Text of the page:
surveillance at the gut wall by activating mast cells."

    These mast cells release histamines and other inflammatory agents,
    mobilizing the enteric nervous system to expel the perceived
    intruders, and causing diarrhea.

    Inflammation induced by mast cells may turn out to be crucial in
    understanding and treating GI disorders. Inflamed tissue becomes
    tender. A gut under stress, with chronic mast cell production and
    consequent inflammation, may become tender, as well.

    In animals, Dr. Mawe said, inflammation makes the sensory neurons in
    the gut fire more often, causing a kind of sensory hyperactivity. "I
    have a theory that some chronic disorders may be caused by something
    like attention deficit disorder in the gut," he said.

    Dr. Gershon, too, theorizes that physiology is the original culprit in
    brain-gut dysfunctions. "We have identified molecular defects in the
    gut of everyone who has irritable bowel syndrome," he said. "If you
    were chained by bloody diarrhea to a toilet seat, you, too, might be

    Still, psychology clearly plays a role. Recent studies suggest that
    stress, especially early in life, can cause chronic GI diseases, at
    least in animals. "If you put a rat on top of a little platform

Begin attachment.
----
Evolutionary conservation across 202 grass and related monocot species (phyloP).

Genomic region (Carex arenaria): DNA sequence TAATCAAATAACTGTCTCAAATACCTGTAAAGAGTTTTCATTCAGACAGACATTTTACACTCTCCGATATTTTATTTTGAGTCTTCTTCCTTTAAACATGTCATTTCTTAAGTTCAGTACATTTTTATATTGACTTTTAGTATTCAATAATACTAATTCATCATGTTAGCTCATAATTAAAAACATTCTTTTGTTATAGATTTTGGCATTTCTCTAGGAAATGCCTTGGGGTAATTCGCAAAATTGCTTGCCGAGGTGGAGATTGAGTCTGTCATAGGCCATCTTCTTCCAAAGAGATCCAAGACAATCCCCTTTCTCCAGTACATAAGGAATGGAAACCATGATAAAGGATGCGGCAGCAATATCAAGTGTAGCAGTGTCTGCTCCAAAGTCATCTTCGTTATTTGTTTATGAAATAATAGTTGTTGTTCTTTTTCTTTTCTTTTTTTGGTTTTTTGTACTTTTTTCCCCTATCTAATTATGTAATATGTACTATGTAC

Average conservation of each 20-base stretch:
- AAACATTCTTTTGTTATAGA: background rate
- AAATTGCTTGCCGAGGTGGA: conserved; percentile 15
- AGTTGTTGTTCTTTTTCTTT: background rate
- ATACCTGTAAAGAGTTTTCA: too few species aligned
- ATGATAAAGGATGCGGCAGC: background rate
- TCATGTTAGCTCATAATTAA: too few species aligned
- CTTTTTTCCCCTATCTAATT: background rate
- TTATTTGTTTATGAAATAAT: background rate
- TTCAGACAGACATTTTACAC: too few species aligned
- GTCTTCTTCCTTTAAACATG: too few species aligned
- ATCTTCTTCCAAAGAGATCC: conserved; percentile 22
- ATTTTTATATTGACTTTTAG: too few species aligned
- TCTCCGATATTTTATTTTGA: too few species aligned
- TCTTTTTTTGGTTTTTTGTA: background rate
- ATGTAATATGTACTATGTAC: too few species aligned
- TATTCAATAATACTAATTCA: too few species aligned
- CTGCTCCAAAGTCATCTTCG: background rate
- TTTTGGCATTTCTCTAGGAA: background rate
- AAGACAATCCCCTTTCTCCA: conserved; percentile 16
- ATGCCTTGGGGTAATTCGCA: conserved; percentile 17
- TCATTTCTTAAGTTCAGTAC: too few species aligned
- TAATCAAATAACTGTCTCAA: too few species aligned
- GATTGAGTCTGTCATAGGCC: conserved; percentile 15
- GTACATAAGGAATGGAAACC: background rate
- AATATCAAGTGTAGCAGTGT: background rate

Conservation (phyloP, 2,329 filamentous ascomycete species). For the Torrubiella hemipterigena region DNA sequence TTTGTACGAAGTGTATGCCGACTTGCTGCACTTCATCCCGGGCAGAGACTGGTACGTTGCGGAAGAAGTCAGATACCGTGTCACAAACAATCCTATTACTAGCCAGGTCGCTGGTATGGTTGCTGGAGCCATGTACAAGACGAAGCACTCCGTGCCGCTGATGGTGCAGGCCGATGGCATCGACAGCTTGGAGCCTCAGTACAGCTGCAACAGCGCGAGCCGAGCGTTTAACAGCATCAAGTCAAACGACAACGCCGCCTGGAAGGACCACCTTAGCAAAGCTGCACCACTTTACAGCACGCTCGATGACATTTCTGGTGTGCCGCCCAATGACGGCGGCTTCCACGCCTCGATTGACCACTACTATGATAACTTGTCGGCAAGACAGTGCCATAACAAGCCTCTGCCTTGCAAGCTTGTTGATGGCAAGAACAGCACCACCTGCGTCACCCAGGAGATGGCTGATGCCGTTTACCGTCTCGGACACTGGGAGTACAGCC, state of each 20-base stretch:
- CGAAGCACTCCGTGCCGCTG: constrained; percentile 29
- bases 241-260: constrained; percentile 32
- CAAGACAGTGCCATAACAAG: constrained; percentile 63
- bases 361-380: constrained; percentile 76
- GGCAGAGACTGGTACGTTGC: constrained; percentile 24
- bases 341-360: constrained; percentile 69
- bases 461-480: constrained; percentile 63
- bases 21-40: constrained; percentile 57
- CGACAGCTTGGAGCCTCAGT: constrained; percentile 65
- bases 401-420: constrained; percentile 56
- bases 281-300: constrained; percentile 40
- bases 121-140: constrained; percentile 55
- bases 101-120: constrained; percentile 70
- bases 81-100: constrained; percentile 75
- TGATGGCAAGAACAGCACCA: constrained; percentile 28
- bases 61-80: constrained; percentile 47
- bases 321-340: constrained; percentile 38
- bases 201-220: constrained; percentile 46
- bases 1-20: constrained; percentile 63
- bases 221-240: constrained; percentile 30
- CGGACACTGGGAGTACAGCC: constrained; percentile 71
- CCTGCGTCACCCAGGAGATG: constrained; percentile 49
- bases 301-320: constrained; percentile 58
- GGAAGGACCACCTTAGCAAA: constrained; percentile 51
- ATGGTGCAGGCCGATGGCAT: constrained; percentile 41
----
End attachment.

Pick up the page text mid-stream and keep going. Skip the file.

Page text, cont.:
surrounded by water, which is very stressful for a rat, it develops
    the equivalent of diarrhea," Dr. Mayer said.

    Another experiment showed that when young rats were separated from
    their mothers, the layer of cells that line the gut, the same barrier
    that is strengthened by mast cells during stress, weakened and became
    more permeable, allowing bacteria from the intestine to pass through
    the bowel walls and stimulate immune cells.

    "In rats, it's an adaptive response," Dr. Mayer said. "If they're born
    into a stressful, hostile environment, nature programs them to be more
    vigilant and stress responsive in their future life."

    He said up to 70 percent of the patients he treats for chronic gut
    disorders had experienced early childhood traumas like parents'
    divorces, chronic illnesses or parents' deaths. "I think that what
    happens in early life, along with an individual's genetic background,
    programs how a person will respond to stress for the rest of his or
    her life," he said.

    Either way, what is good for one brain is often good for the other,
    too. A team of researchers from Penn State University recently
    discovered a possible new direction in treating intestinal disorders,
    biofeedback for the brain in the gut.

    In an experiment published in a recent issue of Neurogastroenterology
    and Motility, Robert M. Stern, a professor of psychology at Penn
    State, found that biofeedback helped people consciously increase and
    enhance their gastrointestinal activity. They used the brains in their
    heads, in other words, to help the brains in their guts, proving that
    at least some of the time two brains really are better than one.